Does lambic beer taste better first thing in the morning? Or have we finally “got it” with lambic?
Having had a great long weekend in Belgium, there was time for one last trip before the Eurostar trip home. The Cantillon brewery is very handy for Gare du Midi (5 minutes away) so with luggage and rare beers stashed away in left-luggage, we set out into the Brussels rain to find out more about this lambic lark.
We knew a bit about lambics before we set out – we knew that the classic lambic beer is created from “spontaneous fermentation”, matured for several years and mixed with younger versions of itself to make Gueuze, cherries to make Krieks, raspberries to make, well, raspberry beers and so on. Little baby lambics are called “Faro” and are supposed to be less “extreme”.
I think it’s fair to say that lambic beers are an acquired taste. Long maturation and the distinctive yeasts used elimate all of the sugar so there is absolutely no sweet taste – it is overwhelmingly sour, with some bitter notes. Cantillon has a reputation of being one of the hardest “tastes” to acquire.
We were still comparative newbies to lambics. You know: the stage where you drink one and say “hmm, very interesting; isn’t it sour” and then choose something else next round. We’d enjoyed a couple of Gueuzes from other breweries, but our only brush with Cantillon was a “Rose de Gambrinus” (Cantillon’s raspberry lambic) at the Great British Beer Festival. It had tasted rather like a raspberry vinegar that my dad used to make. However, we were not put off by this – many beers are not at their best in that kind of environment – and were determined to give them another go. And where better than at the brewery itself?
Despite knowing the theory of lambic production, it’s only when you see the equipment used (and particularly the rows and rows of maturing barrels and bottles throughout the brewery) that you can picture the production process. (NB – you can probably go one better if you visit between October and April. Brewing stops during the summer months)
You get an introductory spiel (possibly from the head brewer, Jean van Roy himself) and an informative leaflet to guide yourself around. We learnt a number of interesting things. We learnt that large amounts of hops are added for their preservative / antiseptic quality – but they’re aged for three years first to cut out the bitterness. We’d both assumed before we went that the beer was open to the elements for a long period of time, but actually the window for “spontaneous fermentation” is very small — only overnight, while the beer cools. Yet it (almost) always works. This is down to the apparently unique natural yeasts in the Brussels region.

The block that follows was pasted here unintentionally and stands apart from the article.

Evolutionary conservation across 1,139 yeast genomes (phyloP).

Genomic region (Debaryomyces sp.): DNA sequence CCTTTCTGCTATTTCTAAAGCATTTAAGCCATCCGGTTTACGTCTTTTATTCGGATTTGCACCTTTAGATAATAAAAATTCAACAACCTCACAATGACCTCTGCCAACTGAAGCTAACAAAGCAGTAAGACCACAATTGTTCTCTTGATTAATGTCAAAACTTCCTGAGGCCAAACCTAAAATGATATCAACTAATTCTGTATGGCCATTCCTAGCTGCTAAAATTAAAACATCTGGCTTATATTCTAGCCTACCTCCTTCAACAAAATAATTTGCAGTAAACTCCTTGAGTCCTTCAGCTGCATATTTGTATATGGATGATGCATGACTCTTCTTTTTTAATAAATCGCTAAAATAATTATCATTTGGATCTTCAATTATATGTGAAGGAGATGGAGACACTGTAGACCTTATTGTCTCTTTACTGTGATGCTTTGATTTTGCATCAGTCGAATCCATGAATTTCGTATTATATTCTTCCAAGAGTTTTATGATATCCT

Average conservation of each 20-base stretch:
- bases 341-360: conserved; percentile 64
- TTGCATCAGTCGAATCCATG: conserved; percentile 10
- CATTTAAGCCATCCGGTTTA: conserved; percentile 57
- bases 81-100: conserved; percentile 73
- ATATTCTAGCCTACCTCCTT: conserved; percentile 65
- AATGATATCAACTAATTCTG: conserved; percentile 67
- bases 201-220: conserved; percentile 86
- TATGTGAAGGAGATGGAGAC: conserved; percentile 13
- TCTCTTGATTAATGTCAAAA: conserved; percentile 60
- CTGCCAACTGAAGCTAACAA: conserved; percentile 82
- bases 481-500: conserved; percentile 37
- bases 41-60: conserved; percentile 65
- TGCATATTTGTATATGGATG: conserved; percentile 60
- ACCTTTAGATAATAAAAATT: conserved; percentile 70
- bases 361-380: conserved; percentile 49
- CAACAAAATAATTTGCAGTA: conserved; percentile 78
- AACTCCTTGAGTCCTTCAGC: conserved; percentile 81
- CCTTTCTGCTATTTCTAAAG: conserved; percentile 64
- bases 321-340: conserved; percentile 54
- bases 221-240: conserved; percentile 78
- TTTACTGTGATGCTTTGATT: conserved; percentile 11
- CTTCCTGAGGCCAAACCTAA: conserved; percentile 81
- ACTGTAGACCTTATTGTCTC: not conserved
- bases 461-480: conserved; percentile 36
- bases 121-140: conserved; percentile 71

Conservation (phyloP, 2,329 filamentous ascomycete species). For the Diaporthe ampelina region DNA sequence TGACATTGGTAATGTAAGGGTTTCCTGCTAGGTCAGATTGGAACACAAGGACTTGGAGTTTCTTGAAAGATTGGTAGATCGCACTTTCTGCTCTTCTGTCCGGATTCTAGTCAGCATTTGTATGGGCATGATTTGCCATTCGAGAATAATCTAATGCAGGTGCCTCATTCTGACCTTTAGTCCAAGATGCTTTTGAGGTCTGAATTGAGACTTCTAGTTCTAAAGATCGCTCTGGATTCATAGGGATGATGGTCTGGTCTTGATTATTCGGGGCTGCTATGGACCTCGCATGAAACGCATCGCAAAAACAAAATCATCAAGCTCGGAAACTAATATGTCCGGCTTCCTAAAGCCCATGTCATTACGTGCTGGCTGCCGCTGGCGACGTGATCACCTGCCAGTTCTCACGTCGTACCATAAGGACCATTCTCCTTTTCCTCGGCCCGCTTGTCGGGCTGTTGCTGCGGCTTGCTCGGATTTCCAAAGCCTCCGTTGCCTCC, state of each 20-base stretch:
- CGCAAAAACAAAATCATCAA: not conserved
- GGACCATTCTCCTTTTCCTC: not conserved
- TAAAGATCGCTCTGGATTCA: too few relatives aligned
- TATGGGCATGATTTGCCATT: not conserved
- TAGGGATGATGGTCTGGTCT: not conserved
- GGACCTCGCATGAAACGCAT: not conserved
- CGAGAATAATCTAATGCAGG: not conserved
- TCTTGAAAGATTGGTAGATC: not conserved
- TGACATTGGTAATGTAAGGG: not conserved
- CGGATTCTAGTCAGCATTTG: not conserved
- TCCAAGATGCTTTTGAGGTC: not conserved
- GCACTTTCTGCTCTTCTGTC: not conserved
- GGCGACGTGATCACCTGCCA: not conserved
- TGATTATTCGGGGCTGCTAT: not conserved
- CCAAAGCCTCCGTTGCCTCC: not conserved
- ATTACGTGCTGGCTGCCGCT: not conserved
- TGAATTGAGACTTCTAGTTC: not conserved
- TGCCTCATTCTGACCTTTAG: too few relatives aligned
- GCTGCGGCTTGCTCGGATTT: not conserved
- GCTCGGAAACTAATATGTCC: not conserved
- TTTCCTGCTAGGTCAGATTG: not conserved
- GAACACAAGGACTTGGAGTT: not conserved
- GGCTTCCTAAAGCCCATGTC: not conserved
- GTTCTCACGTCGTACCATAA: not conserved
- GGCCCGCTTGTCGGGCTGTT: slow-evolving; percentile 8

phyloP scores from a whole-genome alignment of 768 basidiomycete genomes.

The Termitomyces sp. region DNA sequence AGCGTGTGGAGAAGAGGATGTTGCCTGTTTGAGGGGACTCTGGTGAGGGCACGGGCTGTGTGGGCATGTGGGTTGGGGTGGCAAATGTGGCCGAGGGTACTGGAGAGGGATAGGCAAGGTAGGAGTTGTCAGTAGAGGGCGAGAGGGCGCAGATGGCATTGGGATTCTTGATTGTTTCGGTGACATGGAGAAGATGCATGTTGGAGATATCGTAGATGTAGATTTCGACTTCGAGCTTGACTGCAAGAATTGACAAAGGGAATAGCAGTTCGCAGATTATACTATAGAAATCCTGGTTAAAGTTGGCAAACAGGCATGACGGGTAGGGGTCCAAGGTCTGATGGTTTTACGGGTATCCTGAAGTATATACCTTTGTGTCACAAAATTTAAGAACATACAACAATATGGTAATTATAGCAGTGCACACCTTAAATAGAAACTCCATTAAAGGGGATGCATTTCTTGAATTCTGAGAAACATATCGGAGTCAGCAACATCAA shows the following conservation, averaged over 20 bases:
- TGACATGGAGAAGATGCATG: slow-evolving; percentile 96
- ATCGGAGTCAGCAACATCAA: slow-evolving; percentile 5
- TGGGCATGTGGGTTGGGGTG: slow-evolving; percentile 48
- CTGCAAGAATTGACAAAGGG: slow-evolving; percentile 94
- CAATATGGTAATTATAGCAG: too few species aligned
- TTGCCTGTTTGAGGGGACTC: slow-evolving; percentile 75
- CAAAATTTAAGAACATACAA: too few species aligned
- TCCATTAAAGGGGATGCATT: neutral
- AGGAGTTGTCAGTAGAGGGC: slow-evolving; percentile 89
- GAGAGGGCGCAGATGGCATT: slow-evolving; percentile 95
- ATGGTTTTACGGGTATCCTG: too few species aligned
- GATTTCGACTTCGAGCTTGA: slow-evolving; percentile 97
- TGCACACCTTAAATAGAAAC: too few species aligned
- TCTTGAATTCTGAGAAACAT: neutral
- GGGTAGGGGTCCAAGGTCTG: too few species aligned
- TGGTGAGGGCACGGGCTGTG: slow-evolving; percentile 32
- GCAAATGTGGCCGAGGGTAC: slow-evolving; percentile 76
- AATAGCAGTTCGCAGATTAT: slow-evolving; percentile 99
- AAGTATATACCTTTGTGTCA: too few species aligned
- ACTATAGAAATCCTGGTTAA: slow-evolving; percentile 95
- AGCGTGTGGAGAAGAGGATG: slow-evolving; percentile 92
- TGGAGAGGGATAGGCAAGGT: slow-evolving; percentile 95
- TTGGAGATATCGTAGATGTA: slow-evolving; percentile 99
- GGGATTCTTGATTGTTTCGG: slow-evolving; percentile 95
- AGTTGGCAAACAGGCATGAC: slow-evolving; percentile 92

The cooling room is really atmospheric – an enormous (but shallow) square copper dish in a dark attic, with shutters to control the heat and light. Apparently the roof tiles are original, re-installed after the roof itself was replaced to preserve the “micro-organic equilibrium”. Someone should write a ghost story set in a room like that.
We got to the end of the tour with some trepidation about the tasting session to come. Tasting one of the world’s sourest beers at 9:30 in the morning? (8:30 UK time!)
We were given some Gueuze, and it was a revelation. For a start, we could taste much more than just sourness — a real full and fruity flavour with a subtle bitterness at the end which we’ve never really got with other lambics. I don’t know if this revelation was due to us slowly becoming accustomed to lambics (in the same way that we only recently “got Koelsch“); the fact that Cantillon is “better”; or just perhaps that our tastebuds were more alive at such an early hour. Whatever it was, it left us keen to try more.
They gave us a glass of Rose de Gambrinus, which was also delightful. Whereas before we could only really taste sour, the fruitiness really came out and left a lovely aftertaste.
We left with as many bottles as we could carry, some glasses and a t-shirt. We’re converted.
I wonder what wild yeasts in the London area are like…
The Cantillon brewery is 5 minutes walk from Gare du Midi Station (where Eurostar comes in), assuming you go the right way out of the station. Come out at Horta Place (entrance/exit nearest the Eurostar arrivals with the taxi rank), go up the street you can see with the bus / tram stops, straight across the roundabout (Baraplein) up Limnander-Straat, then over the road at the top into Rue de Gheude. It’s at number 56.
It’s open 8.30am-5pm Mon-Fri, and 10am-5pm on Saturdays. At 4E, including two small glasses of beer, it’s well worth a visit. They also run various public brewing days. The next one’s on 10th November 2007.